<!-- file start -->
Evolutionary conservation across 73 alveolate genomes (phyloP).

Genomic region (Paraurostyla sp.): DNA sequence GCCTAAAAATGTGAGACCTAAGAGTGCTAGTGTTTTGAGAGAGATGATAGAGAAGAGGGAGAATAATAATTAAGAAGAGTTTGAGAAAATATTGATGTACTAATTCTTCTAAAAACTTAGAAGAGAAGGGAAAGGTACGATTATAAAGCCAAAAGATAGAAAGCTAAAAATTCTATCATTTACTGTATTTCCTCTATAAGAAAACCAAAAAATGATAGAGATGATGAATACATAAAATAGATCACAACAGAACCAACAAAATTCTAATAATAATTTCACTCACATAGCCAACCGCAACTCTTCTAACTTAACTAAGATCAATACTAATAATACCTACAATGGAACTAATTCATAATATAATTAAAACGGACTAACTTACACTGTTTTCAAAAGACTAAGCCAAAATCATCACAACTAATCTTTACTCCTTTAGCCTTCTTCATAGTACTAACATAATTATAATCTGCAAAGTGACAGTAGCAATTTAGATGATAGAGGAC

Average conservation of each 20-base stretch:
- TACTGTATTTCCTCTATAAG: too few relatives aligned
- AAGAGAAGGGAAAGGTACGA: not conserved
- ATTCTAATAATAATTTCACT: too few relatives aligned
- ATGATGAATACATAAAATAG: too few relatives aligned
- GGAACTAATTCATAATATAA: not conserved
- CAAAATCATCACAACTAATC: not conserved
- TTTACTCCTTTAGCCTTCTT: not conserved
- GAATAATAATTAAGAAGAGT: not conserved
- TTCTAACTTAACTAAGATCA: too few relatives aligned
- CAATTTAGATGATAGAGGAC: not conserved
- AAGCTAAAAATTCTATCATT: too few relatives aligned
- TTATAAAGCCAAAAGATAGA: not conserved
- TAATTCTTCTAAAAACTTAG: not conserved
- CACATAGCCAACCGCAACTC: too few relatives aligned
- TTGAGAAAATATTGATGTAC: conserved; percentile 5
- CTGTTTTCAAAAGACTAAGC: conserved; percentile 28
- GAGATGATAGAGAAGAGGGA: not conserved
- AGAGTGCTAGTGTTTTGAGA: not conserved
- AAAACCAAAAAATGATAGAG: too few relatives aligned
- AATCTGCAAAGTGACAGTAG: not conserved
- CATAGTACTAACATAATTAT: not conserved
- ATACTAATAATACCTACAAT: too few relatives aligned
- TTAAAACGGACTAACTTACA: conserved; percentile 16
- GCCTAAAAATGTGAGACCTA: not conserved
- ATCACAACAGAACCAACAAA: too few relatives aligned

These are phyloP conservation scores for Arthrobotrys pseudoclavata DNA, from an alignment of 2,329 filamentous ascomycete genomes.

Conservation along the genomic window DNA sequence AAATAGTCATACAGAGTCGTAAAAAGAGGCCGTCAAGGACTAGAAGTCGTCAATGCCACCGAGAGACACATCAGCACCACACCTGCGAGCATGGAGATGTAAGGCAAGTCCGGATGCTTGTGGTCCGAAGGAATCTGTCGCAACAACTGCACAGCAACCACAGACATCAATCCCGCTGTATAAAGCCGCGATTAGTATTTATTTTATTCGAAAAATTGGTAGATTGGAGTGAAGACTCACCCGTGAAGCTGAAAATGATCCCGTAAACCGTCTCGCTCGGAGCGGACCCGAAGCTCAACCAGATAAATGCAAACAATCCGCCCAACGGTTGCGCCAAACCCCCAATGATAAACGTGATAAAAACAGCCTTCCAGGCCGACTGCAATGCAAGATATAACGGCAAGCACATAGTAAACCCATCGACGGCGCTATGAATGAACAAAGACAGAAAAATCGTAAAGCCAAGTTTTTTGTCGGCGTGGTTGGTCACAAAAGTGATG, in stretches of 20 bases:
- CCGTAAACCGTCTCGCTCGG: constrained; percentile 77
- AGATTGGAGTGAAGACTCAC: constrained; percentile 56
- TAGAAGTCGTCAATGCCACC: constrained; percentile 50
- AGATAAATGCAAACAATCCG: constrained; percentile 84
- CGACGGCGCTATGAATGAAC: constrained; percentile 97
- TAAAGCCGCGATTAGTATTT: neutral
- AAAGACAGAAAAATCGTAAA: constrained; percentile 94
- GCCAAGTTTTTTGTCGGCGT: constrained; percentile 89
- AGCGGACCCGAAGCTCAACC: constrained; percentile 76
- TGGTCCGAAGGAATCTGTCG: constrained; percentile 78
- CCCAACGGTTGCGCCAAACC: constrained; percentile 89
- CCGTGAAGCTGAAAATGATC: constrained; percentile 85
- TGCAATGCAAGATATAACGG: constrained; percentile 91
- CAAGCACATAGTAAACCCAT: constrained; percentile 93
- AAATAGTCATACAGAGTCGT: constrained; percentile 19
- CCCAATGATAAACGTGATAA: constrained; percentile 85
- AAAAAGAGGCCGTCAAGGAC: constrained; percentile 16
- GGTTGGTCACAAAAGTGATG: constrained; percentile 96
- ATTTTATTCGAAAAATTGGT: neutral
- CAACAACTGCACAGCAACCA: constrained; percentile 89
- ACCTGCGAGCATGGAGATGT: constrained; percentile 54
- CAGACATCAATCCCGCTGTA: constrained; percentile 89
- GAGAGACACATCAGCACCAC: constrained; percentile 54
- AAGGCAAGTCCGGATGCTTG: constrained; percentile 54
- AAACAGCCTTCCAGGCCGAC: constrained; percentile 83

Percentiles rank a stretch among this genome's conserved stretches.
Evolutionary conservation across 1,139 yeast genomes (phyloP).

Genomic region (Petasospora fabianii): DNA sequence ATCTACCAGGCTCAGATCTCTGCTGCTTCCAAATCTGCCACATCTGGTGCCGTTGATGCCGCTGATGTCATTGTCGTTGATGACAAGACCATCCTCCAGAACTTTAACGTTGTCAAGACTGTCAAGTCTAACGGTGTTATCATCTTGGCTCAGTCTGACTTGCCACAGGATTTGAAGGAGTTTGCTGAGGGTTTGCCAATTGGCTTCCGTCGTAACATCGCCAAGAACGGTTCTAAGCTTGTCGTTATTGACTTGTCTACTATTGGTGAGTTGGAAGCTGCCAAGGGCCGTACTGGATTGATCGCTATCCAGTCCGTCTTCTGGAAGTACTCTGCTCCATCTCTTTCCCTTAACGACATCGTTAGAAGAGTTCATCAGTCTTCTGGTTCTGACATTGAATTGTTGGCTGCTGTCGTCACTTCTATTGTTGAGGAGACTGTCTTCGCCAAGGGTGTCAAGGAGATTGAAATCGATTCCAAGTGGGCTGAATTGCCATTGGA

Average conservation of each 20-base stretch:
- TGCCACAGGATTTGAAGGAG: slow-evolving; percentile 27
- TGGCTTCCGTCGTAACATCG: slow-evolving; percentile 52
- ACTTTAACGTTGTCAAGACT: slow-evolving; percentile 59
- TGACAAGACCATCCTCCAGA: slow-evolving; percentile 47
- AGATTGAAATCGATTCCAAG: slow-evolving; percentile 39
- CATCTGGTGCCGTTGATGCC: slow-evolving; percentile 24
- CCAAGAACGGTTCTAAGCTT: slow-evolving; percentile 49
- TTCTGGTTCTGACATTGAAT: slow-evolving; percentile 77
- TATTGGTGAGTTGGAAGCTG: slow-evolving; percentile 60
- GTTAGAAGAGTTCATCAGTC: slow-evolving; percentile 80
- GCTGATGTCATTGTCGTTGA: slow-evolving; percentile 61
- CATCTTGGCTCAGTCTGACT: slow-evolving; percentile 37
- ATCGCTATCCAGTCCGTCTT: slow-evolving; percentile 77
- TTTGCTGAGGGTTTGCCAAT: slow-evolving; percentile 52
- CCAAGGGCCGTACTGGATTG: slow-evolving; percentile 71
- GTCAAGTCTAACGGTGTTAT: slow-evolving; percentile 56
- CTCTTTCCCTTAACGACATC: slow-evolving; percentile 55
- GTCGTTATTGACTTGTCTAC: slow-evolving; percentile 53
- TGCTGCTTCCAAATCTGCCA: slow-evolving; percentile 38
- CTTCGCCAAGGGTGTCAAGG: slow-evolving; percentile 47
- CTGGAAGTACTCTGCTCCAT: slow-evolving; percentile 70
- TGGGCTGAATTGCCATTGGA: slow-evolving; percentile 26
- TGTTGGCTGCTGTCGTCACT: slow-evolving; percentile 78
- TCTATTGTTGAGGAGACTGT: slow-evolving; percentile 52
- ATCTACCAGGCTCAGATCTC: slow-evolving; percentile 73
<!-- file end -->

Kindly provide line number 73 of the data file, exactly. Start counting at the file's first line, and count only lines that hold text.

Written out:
- TTTGCTGAGGGTTTGCCAAT: slow-evolving; percentile 52